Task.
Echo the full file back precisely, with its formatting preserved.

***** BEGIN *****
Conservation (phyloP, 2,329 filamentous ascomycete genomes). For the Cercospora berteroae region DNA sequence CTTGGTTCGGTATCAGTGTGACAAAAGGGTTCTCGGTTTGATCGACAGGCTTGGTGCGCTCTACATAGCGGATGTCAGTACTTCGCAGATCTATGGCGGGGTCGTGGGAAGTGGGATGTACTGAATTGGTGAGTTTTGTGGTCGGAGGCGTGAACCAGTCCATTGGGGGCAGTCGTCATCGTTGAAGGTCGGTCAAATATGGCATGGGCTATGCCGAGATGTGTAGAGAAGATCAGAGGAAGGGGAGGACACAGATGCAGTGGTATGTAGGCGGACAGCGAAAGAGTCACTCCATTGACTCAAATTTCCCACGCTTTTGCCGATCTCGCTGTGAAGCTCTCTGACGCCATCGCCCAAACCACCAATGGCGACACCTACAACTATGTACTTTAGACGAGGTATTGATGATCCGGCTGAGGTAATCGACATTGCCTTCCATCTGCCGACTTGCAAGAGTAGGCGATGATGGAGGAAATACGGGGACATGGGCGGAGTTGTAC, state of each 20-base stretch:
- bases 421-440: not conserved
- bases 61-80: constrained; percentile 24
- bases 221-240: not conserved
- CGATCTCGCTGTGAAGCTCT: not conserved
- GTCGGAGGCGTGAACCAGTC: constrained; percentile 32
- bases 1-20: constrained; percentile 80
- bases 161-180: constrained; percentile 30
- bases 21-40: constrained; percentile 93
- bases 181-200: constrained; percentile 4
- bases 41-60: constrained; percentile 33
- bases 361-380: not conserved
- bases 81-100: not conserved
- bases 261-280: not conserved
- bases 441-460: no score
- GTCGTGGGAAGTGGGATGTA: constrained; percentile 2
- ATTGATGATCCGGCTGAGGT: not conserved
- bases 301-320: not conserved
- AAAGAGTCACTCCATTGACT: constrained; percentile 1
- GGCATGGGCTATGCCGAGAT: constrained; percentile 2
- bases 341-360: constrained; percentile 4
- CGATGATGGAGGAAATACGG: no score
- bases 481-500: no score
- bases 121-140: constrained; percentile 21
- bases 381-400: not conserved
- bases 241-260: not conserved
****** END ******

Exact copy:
Conservation (phyloP, 2,329 filamentous ascomycete genomes). For the Cercospora berteroae region DNA sequence CTTGGTTCGGTATCAGTGTGACAAAAGGGTTCTCGGTTTGATCGACAGGCTTGGTGCGCTCTACATAGCGGATGTCAGTACTTCGCAGATCTATGGCGGGGTCGTGGGAAGTGGGATGTACTGAATTGGTGAGTTTTGTGGTCGGAGGCGTGAACCAGTCCATTGGGGGCAGTCGTCATCGTTGAAGGTCGGTCAAATATGGCATGGGCTATGCCGAGATGTGTAGAGAAGATCAGAGGAAGGGGAGGACACAGATGCAGTGGTATGTAGGCGGACAGCGAAAGAGTCACTCCATTGACTCAAATTTCCCACGCTTTTGCCGATCTCGCTGTGAAGCTCTCTGACGCCATCGCCCAAACCACCAATGGCGACACCTACAACTATGTACTTTAGACGAGGTATTGATGATCCGGCTGAGGTAATCGACATTGCCTTCCATCTGCCGACTTGCAAGAGTAGGCGATGATGGAGGAAATACGGGGACATGGGCGGAGTTGTAC, state of each 20-base stretch:
- bases 421-440: not conserved
- bases 61-80: constrained; percentile 24
- bases 221-240: not conserved
- CGATCTCGCTGTGAAGCTCT: not conserved
- GTCGGAGGCGTGAACCAGTC: constrained; percentile 32
- bases 1-20: constrained; percentile 80
- bases 161-180: constrained; percentile 30
- bases 21-40: constrained; percentile 93
- bases 181-200: constrained; percentile 4
- bases 41-60: constrained; percentile 33
- bases 361-380: not conserved
- bases 81-100: not conserved
- bases 261-280: not conserved
- bases 441-460: no score
- GTCGTGGGAAGTGGGATGTA: constrained; percentile 2
- ATTGATGATCCGGCTGAGGT: not conserved
- bases 301-320: not conserved
- AAAGAGTCACTCCATTGACT: constrained; percentile 1
- GGCATGGGCTATGCCGAGAT: constrained; percentile 2
- bases 341-360: constrained; percentile 4
- CGATGATGGAGGAAATACGG: no score
- bases 481-500: no score
- bases 121-140: constrained; percentile 21
- bases 381-400: not conserved
- bases 241-260: not conserved